Of all the courses in a fine meal, the one most likely to include dairy is dessert. And it is usually impossible to exclude the dairy from a dessert that includes it. You can’t take the cheese out of the cheesecake or the butter out of the pie crust (yes, you can make both of those vegan, but that is another matter – your average mainstream restaurant is unlikely to have vegan desserts available).
So what you do when it comes time to order dessert? Simple. Just skip it. If you’re on vacation eating at a fine restaurant, chances are you are already going to be stuffed by that point anyway. You’ll have had a huge salad and an equally massive entree, and it will be quite natural to say, “no more!” Chances are equally great that your traveling mates will be stuffed by this point too, and won’t want anything further. So you can easily skip dessert, steer clear of the trickiest part of the meal for avoiding dairy, and not feel embarrassed or conspicuous in doing so.
There are only two instances where it will be hard to carry out this strategy. Let me describe them to you and then I will tell you how I would handle them.
In the first instance, you’re eating with your travelmates, and it just so happens that when dessert-time arrives, they all want to order something. And you don’t want to look conspicuous by sitting there with nothing in front of you. So you want to order something. What should you do?
Well, the safest thing you can order is a dessert-y beverage, namely, either coffee or a dessert wine (port, sherry, muscato, etc.). Many restaurants will list wines on their dessert menus. If you want to be a little more adventurous than that, order a bowl of sorbet or a fruit plate. If you are in a restaurant in a country where you don’t know the language, this latter suggestion may be tricky to carry out. Look for some help from the person at your table who speaks the most of the local language, or maybe you’ve made friends during your meal with someone at a nearby table who speaks both English and the local language. Either way, do your best to communicate with the server. The last thing you want is a bowl of fruit floating in cream or an ice cream with fruit in it.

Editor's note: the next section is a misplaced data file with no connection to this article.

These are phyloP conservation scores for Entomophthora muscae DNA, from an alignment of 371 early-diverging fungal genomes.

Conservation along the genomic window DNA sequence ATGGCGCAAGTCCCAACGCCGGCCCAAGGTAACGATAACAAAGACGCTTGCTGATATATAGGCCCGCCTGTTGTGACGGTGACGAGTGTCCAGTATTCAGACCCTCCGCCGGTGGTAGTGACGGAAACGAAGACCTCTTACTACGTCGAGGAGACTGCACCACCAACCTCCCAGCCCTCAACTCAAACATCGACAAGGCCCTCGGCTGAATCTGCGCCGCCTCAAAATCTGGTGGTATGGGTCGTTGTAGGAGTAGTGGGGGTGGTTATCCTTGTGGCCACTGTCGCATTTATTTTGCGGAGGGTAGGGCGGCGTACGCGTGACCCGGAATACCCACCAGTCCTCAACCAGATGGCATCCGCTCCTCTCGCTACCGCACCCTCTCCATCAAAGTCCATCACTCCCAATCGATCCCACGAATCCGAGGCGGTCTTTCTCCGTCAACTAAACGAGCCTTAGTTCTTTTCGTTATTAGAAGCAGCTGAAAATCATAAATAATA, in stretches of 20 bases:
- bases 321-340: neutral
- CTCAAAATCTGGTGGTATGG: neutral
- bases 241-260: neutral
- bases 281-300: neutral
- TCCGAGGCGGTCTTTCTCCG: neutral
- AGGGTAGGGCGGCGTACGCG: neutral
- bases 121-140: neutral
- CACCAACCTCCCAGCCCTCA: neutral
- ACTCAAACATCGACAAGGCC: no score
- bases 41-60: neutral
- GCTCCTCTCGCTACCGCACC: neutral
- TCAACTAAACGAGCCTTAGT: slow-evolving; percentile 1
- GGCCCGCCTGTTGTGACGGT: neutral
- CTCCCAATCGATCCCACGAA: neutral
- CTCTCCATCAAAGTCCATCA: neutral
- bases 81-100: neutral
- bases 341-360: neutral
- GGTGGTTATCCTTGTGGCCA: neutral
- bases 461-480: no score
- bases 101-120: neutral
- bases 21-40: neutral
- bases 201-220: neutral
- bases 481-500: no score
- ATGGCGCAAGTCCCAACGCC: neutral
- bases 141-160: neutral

In the second instance, what about if you are in a home, or a small restaurant where you’ve made friends with the host or proprietor, and they bring out some elaborate dessert that they spent hours making, and it’s a local specialty, and they insist that everyone has to have some? Well, you can protest that you can’t eat another bite, but they will probably insist that you have just a little piece, and you don’t want to say no and be impolite.
So I think the best strategy is to take a very small piece, let it sit in front of you untouched, and then when the host comes around, make a big show of taking a tiny piece from a part that has the greatest likelihood of not being dairy-rich, popping it in your mouth, and telling them how delicious it is. If you are incredibly allergic, you might even want to keep the morsel in your mouth without swallowing it and then spit it into a napkin when no one is watching. But under no circumstances should you feel compelled to eat the whole piece and take the risk of making yourself really sick and ruining some of your precious vacation time. If you leave your dessert mostly untouched, by the time everyone else is finished, someone will probably offer to eat your piece too, or the host will take it away and say “didn’t you like it?” and you can say it was very good but you really were stuffed.
This second scenario will happen very rarely. Dairy allergy and lactose intolerance are now so common that pretty much anywhere you travel, people are bound to be aware of them, and not expect you to eat something that contains dairy. More often than not, they will offer you an alternative, like a glass of port or cup of coffee or some fruit.
In fact, I would say it’s a sign of how hospitable a person or their establishment is as to whether they do offer alternative desserts. And when a restaurant is hospitable by making you up a nice fruit plate or the like, don’t forget to tip accordingly!